The United States, which was unsuccessful in setting up a base in the region of Obock, is campaigning for the zone to be de-militarised – the head of the African affairs bureau at the State Department, Donald Yamamoto, raised the issue with the Eritrean president Issayas Afeworki in discussions between 23 and 25 April.

The president responded by saying that it will not be possible to reach a solution without an accord with the FRUD arme.

This view is shared by Ethiopia, which has expressed its concern to the Djiboutian authorities over the marginalisation of the Afars and the slow progress being made on constructing the port of Tadjoura and the road connecting it to Mekele.

A delegation of Ethiopian generals recently advised IOG, the head of the Forces armees djiboutiennes (FAD) General Zakaria Cheikh Ibrahim, and the director of national security Hassan Said Khaireh (known as Hassan Madobe) to bring peace to the north by negotiating with the FRUD arme.

The Americans, who are aware that this coastline is under the jurisdiction of the sultan of Rahayta, Abdoulkader Daoud, held talks with the rebel movement on this subject a few months back. Having agreed to demilitarisation, the FRUD arme has strengthened its ties with traditional Afar authorities by freeing a number of government agents.

Japan won’t let Bab-el-Mandeb go to the Chinese

January 13, 2017 (ION) – At a symposium on Japan’s defence policy organized by the Institut de Recherche Strategique de l’Ecole Militaire in Paris on Jan. 6, Japanese Defence Minister Tomomi Inada spoke of her country’s intention of to establish a semi-permanent military base in Djibouti.

While she did not mention the Chinese presence in Djibouti, she assured the French military of her ambition to strengthen the Japanese presence there.

Already, in October, Tokyo announced it wanted to extend its existing base (covering 12 hectares with r a staff of 180 soldiers). The Japanese forces are planning to deploy C-130 cargo aircraft from Lockheed Martin , as well as armoured vehicles, but also more soldiers. “China is investing in new infrastructure in Djibouti and is increasing its presence there, so it is necessary for Japan to acquire more influence,” said an official Japanese source.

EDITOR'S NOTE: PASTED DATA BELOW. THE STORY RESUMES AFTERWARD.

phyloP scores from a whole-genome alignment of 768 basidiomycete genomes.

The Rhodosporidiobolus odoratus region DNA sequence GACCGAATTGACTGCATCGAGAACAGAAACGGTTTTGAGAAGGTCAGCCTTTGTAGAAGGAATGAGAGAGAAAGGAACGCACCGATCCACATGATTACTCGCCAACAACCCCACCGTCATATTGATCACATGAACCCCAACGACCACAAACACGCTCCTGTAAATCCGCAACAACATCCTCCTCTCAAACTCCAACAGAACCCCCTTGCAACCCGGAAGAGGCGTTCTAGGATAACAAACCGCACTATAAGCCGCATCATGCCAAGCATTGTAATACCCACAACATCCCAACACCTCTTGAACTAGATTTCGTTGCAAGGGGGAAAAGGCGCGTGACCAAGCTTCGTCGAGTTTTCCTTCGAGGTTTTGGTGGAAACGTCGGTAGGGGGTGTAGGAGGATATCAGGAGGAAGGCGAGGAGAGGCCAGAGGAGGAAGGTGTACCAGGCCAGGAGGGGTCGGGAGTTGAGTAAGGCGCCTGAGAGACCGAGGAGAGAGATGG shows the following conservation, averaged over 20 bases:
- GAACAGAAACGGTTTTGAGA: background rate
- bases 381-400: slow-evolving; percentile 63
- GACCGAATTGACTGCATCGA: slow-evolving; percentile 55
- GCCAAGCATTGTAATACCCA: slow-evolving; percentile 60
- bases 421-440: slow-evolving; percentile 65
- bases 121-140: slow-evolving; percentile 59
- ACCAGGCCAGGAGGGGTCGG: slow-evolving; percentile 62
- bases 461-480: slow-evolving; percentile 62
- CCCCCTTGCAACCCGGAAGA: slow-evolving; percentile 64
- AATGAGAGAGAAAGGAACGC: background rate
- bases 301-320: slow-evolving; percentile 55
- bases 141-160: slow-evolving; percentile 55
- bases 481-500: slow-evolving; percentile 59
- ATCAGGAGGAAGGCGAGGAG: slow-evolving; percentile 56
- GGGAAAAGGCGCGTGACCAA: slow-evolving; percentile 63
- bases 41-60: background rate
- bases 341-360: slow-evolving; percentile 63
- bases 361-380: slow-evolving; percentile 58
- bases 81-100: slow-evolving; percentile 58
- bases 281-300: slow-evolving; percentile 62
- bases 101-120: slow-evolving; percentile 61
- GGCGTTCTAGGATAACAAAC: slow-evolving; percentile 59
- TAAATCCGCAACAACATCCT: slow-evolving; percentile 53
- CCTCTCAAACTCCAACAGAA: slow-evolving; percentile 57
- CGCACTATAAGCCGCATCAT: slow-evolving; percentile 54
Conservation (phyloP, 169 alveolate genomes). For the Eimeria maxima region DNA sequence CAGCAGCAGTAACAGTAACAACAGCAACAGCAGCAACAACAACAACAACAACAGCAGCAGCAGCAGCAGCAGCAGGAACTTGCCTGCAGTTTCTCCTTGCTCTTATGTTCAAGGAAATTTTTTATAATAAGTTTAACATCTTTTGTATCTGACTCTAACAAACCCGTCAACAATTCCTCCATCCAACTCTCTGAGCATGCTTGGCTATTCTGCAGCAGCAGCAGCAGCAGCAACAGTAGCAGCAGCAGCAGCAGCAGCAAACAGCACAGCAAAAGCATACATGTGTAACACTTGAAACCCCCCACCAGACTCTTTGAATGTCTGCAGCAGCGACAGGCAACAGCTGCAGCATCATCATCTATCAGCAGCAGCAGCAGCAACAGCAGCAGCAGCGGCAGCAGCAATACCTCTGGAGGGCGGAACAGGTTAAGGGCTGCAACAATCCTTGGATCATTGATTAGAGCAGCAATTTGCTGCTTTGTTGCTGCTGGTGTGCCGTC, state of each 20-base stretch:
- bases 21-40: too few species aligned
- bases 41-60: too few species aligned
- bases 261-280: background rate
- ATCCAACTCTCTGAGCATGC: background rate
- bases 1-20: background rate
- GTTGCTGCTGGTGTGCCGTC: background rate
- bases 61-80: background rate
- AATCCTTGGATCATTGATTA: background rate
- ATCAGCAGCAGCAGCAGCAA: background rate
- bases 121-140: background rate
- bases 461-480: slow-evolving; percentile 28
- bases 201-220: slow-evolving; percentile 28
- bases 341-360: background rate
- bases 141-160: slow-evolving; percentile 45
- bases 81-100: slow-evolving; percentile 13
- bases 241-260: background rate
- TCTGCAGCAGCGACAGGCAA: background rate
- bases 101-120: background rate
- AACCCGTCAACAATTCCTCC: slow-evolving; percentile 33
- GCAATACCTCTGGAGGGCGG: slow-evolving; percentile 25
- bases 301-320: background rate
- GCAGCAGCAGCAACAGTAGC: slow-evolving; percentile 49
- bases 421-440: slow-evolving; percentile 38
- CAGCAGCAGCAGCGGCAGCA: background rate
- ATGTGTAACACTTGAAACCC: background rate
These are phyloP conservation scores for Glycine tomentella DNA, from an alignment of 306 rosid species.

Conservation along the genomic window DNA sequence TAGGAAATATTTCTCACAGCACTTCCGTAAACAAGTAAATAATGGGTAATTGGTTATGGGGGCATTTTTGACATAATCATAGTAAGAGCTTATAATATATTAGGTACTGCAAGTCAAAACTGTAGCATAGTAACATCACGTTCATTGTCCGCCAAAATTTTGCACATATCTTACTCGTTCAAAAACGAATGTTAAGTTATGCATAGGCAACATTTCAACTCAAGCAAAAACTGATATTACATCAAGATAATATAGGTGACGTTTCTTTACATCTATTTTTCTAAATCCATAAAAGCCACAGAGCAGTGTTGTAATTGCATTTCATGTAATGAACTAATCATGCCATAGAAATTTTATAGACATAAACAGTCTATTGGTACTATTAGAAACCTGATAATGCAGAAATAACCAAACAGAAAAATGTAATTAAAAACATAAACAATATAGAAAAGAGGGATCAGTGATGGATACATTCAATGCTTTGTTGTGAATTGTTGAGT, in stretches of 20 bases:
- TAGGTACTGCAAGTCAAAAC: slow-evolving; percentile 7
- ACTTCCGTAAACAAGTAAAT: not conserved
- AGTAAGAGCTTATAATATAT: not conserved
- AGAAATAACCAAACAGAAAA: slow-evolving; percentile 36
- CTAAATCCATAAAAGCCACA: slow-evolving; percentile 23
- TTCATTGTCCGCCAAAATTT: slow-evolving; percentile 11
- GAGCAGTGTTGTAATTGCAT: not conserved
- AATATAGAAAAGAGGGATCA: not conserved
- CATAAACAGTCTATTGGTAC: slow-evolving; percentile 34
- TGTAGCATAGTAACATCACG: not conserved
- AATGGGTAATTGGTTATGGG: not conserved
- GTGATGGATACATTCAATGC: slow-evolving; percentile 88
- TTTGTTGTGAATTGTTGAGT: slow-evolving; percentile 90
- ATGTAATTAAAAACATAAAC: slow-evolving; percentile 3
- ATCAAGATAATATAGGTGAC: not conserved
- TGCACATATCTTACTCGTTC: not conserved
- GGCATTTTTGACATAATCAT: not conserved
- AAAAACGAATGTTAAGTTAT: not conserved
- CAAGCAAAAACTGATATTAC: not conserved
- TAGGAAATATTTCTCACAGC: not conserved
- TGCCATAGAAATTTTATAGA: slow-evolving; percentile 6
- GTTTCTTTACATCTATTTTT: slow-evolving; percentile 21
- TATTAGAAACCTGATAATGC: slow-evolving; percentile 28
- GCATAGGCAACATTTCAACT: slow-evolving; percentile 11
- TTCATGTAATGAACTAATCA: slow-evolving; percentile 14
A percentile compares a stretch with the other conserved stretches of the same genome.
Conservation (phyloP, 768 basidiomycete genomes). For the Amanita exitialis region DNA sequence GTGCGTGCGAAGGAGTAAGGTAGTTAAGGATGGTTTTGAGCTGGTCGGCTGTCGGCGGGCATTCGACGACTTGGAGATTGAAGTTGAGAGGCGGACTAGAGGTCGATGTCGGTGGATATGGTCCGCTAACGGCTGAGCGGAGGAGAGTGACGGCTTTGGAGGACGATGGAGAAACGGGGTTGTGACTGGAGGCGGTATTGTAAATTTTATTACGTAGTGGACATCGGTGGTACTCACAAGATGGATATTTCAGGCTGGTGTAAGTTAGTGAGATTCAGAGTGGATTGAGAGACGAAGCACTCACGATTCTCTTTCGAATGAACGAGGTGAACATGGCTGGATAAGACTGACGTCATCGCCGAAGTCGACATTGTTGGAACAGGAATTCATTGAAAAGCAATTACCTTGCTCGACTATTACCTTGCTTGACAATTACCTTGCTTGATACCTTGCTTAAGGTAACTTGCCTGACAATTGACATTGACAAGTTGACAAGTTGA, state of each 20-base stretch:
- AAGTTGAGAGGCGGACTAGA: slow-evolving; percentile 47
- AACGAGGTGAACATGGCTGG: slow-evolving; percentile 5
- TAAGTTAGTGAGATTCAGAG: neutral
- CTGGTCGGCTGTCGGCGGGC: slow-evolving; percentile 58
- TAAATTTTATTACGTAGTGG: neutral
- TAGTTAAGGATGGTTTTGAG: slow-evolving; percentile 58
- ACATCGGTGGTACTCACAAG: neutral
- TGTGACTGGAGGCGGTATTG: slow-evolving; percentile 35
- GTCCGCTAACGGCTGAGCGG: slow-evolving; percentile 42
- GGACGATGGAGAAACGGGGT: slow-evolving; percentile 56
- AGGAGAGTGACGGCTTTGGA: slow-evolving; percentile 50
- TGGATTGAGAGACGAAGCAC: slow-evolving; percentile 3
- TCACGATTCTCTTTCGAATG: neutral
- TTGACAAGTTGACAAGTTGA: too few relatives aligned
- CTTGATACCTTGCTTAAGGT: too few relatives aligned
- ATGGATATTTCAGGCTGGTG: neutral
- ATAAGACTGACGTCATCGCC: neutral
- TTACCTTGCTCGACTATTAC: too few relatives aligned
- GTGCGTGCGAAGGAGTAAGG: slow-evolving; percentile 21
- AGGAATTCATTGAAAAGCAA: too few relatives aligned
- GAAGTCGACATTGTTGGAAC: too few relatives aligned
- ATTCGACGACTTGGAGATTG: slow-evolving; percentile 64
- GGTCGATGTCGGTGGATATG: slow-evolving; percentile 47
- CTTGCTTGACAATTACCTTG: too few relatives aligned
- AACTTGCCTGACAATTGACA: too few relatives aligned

China ousts Americans from Obock

May 29, 2015 (ION) – Djibouti has officially asked the United States to leave their military installations at Obock. “The Indian Ocean Newsletter” carries out an exclusive investigation.

The Djibouti Minister for Foreign Affairs, Mahamoud Ali Youssouf, is everywhere at the same time. While he is still trying to find a way out of the diplomatic crisis with the United Arab Emirates by calling on the services of Saudi Arabia, he also has to deal with American anger following President Ismaïl Omar Guelleh’s announcement on 9 May that negotiations were under way with China for it to set up a naval base in Djibouti.

President IOG was at the American Hospital of Paris for a series of tests, so on 20 May he left his foreign minister with the awkward task of revealing to American diplomats and servicemen that the time had come to prepare for China’s arrival. Mahamoud Ali Youssouf therefore invited the American forces to leave the Obock region where the Chinese will build their naval base.

The Americans had no possibility of contesting the decision since the Djibouti president was unavailable, so they had no choice but to comply. They are currently transporting to Camp Lemonnier all the telecoms and surveillance equipment that they had deployed to carry out close monitoring of the Bab-el-Mandeb straits.

The Indian Ocean Newsletter has learnt from inside sources that the Chinese base should ultimately house 10,000 men, for an annual rent of $100 million. In comparison, the Africom (United States Africa Command) operations centre houses 4,000 servicemen for an annual rent of $63 million.

While Obock does not benefit from Camp Lemonnier’s close access to airport infrastructure, as from 2016 China will be able to use Aéroport Ahmed Dini (officially a civilian airport) that China Civil Engineering Construction Corporation (CCECC) is building not far from the Sept Freres islands. IOG and Chinese President Xi Jinping are due to meet in December to officially seal the deal for the Chinese base.

Description of source: Since 1981, the Indian Ocean Newsletter investigates within the power spheres of the Eastern coast of Africa, from Karthoum to Cape Town and the islands. Country of origin: France